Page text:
AUGUSTA, Maine — A bill opening the door to immigrants and other noncitizens to vote in municipal elections is getting a frosty reception in some quarters.
Blasting the proposal, Maine Republican Party Chairman Charlie Webster didn’t mince words in calling on Mainers to urge their lawmakers to toss the bill and move forward with more pressing needs: solving the state’s budget and health care problems.
“This lamebrained proposal is an affront not only to any person who has gone through the process of attaining American citizenship so that they could have the right to vote, but to anyone who voted for legislators that pledged to act with their constituents’ best interests at heart,” he declared after a newspaper reported on the bill.
The proposal — sponsored by lawmakers representing cities with large immigrant communities — Sen. Justin Alfond, D-Portland, and Rep. Brian Bolduc, D-Auburn — would let communities choose whether to allow non-U.S. citizens to vote in municipal elections.
There’s a variety of legal Maine residents who are not U.S. citizens, including doctors, refugees, students, hockey players and more, said Alfond.
“I want to look at this,” Alfond told the Portland Press Herald. “Is there a way to give people in our communities a bigger way to be involved?”
Maine Secretary of State Matthew Dunlap said he doesn’t think Alfond’s proposal does any harm. Noncitizens couldn’t be included in the electronic, federally funded voter rolls, so a separate paper list of voters would have to be kept, he said.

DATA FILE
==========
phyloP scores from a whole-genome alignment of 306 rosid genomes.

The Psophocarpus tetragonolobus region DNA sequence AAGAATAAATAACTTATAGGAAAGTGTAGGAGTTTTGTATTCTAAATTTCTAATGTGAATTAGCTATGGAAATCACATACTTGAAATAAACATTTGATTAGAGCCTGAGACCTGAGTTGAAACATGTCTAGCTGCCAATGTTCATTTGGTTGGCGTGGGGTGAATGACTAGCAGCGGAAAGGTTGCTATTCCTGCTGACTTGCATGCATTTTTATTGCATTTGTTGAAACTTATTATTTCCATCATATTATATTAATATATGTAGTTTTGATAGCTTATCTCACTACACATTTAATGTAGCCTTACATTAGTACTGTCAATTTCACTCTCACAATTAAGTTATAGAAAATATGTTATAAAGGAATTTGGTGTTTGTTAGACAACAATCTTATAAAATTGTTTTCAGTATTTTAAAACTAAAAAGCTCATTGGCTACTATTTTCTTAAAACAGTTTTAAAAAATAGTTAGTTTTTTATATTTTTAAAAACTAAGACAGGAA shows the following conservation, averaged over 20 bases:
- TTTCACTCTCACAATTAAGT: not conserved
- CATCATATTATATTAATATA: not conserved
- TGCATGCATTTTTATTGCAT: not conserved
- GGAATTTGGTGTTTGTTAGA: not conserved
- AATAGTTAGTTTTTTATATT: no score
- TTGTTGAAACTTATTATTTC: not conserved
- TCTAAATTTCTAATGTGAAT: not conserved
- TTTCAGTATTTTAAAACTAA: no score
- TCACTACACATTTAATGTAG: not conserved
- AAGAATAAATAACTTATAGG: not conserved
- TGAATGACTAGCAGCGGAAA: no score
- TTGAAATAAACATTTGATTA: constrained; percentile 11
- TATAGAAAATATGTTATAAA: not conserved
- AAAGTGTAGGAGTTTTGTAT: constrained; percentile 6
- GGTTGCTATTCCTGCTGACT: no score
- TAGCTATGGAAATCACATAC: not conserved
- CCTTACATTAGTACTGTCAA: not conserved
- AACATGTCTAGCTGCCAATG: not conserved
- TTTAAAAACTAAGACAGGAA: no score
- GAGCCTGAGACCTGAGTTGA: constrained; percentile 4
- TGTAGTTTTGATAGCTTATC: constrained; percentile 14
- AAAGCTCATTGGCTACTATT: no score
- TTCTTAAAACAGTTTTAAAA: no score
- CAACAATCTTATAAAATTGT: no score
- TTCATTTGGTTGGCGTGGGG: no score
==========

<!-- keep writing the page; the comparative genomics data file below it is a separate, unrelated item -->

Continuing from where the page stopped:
“Whenever you get more people to participate, you add legitimacy to that process,” Dunlap said. “The voice of the public, I think, is extraordinarily important.”
Already, immigrants who are not citizens are allowed to vote in a number of communities across the U.S., said Ron Hayduk, professor of political science at the Borough of Manhattan Community College and author of the book “Democracy for All.”
The basic argument for allowing noncitizens to vote is that groups excluded from voting are more likely to be discriminated against, Hayduk said.
But Hans Von Spakovsky, a legal scholar at the conservative Heritage Foundation, said it’s a bad idea because “people who are here as residents are not people who have assimilated and become part of the American culture and the American society.”
Mohamud Barre, president of the Somali Culture and Development Association of Maine, said he’s concerned that many immigrants aren’t informed enough to vote.
“They don’t know what’s going on, they don’t speak English,” said Barre, who is originally from Somalia.
Eric Nkusi, executive director of the Intore Club, a Portland-based immigrant and refugee advocacy association, sees it differently. He said noncitizens living in Maine pay the same taxes and their children go to the same schools.
“Knowing how Mainers are very democratic and very good with their neighbors with us immigrants, I have no doubt that people in the counties and the cities would support that,” Nkusi said. “Why would they not support it?”